• Spouse will not have to take distributions from new IRA until after reaching age 70½
  • Spouse can also disclaim inherited IRA assets if not needed
example 1 the successful family
Example 1: The Successful Family
  • Sam and Susan: Wealthy, married baby boomers
    • Sam is 60 years old
    • Susan is 55 years old
  • Two young adult children, James (25) and Thomas (20)
  • Sam has $2 million IRA, $4 million in other assets
  • Assumed annual rate of return on IRA assets of 8%
  • Neither spouse will need to access IRA during their lifetimes
  • Susan is primary IRA beneficiary
  • Both want to stretch out IRA distributions and create lasting family legacy
example 1 the successful family cont
Example 1: The Successful Family (Cont.)
  • Sam wants to pass on his IRA assets and estate to his sons
  • Sam and Susan establish a Family Trust
example 1 the successful family cont23
Example 1: The Successful Family (Cont.)
  • The Split-Benefit IRA—Rollover to Spouse and Split Approach

Sam's IRA




IRA Value Now (2007):

Distributions Start (age 70):

Death Assumed (age 95):


Distributions during Sam’s lifetime

Sam's death assumed in 2043. No income or estate tax due on IRA at death.

Susan rolls over the value at Sam's death.

Distributions are based on the Uniform Lifetime Table.

The estate must have liquidity of $2,160,543 for federal estate taxes attributable to the IRA to provide the total distributions shown here.

Value of Susan’s inherited IRA in 2044: $6,040,231

Susan dies in 2048Value included in estate

$2,998,419Distributions during

Susan’s lifetime

IRA splits into separate shares at Susan’s death. Distributions based on life expectancy of each named beneficiary.


Remaining distributions


Remaining distributions

Total distributions during lives of Sam, Susan, and each non-spouse beneficiary: $28,630,324

example 1 the successful family cont24
Example 1: The Successful Family (Cont.)
  • Purchasing the Insurance Coverage
    • Based on life expectancies, estate will need about $4.5 million in cash
    • The Successfuls consider survivorship universal life insurance policy
    • Family Trust is established to purchase life insurance
    • Gifts of cash may be made to Family Trust to pay premiums on life insurance*
    • Cash may be taken from IRA to make gifts

*IRA distributions will be subject to income tax

stretching out the legacy
Stretching Out the Legacy
  • Naming children, grandchildren, or other individuals as beneficiaries:
    • Gives you greater flexibility
    • Provides you ability to create legacy with IRA assets
    • Allows you to stretch out IRA assets without spousal rollover
    • Lets you split large IRA into several smaller “beneficiary IRAs”
example 2 the successful family
Example 2: The Successful Family
  • Changing Beneficiaries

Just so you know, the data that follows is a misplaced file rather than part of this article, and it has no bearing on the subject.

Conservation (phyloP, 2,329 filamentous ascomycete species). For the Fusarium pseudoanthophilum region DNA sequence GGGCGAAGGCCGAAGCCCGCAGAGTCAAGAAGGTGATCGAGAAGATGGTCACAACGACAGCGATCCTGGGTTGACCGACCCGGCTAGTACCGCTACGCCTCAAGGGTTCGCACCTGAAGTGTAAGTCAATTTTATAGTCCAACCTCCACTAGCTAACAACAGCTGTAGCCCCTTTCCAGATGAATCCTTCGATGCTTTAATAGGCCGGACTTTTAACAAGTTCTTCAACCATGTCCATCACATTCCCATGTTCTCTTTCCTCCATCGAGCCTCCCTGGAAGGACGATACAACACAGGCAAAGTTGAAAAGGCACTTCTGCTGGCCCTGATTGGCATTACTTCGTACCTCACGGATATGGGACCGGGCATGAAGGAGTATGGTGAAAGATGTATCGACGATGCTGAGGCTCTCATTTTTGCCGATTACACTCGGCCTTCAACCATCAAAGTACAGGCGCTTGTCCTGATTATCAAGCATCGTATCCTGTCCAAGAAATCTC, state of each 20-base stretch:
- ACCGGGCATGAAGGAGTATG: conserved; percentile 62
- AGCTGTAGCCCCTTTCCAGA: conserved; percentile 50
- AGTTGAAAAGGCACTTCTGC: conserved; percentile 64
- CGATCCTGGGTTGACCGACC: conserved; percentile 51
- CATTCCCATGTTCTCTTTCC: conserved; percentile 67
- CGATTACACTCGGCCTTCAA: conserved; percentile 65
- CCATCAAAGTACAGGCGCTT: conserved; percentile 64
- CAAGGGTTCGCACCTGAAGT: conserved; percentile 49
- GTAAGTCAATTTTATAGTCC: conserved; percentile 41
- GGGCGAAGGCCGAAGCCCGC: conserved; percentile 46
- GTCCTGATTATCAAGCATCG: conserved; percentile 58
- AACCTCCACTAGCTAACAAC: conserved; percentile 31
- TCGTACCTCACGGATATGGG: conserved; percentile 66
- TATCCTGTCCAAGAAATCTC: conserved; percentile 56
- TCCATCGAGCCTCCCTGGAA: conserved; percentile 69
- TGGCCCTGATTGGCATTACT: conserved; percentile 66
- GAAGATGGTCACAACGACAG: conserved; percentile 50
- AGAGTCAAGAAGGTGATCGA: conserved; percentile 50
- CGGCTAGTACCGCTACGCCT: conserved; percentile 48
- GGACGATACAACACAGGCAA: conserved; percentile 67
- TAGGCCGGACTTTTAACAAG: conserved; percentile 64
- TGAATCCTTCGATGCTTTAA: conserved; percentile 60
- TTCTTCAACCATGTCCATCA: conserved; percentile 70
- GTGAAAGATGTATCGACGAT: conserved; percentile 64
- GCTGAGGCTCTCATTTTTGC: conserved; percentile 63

• Sam Successful dies and Susan is beneficiary of his IRA
    • Sons James and Thomas have families of their own
    • Susan names James and Thomas beneficiaries of her IRA
    • Later, Susan decides to change beneficiary from James to trust for grandson William
example 2 the successful family cont
Example 2: The Successful Family (Cont.)
  • Disclaiming the IRA
    • Thomas is already well-prepared for retirement
    • Susan names Thomas’s other child, Noelle, as contingent beneficiary
    • It is up to Thomas to disclaim his interest in Susan’s IRA after her death
    • Thomas has nine months to disclaim
    • Since Noelle is a minor, Susan may set up trust to manage assets for her
example 2 the successful family cont28
Example 2: The Successful Family (Cont.)
  • Estate Planning
    • Thomas sets up a Family Trust
    • Sam’s original $2 million IRA grows tax-deferred to provide substantial legacy for his loved ones
naming a charity as beneficiary
Naming a Charity as Beneficiary
  • Name charity(ies) as sole beneficiary(ies) of your IRA
  • Purchase enough life insurance to give similar benefit to your loved ones
  • Life insurance proceeds are generally income tax–free at death
  • Charitable contributions may reduce amount of estate taxes
naming a trust as beneficiary
Naming a Trust as Beneficiary
  • Gives maximum control over IRA assets after death
  • Distributions are paid to trust—with instructions on who receives what money and when
  • Will use life expectancy of oldest trust beneficiary
  • All trust beneficiaries must be individuals
  • Stretch-Out IRAs can create a tax-deferred legacy for your loved ones
  • You have many options for naming beneficiaries
  • Life insurance can play valuable role in Stretch-Out IRA planning
Transamerica Life Insurance Company, Transamerica Financial Life Insurance Company (collectively “Transamerica”), and their representatives do not give ERISA, tax, or legal advice. This presentation is provided for informational purposes only and should not be construed as ERISA, tax, or legal advice. Clients and other interested parties must consult with and rely solely upon their own independent advisors regarding their particular situations and the concepts presented here.
  • Discussions of the various planning strategies and issues are based on our understanding of the applicable federal income, gift, and estate tax laws in effect at the time of this presentation. However, tax laws are subject to interpretation and change, and there is no guarantee that the relevant tax authorities will accept Transamerica’s interpretations. Additionally, this material does not take into consideration the general tax and ERISA provisions applicable to qualified retirement plans or the applicable state laws of clients and prospects.
  • Although care is taken in preparing this material and presenting it accurately, Transamerica disclaims any express or implied warranty as to the accuracy of any material contained herein and any liability with respect to it. This information is current as of October 2008.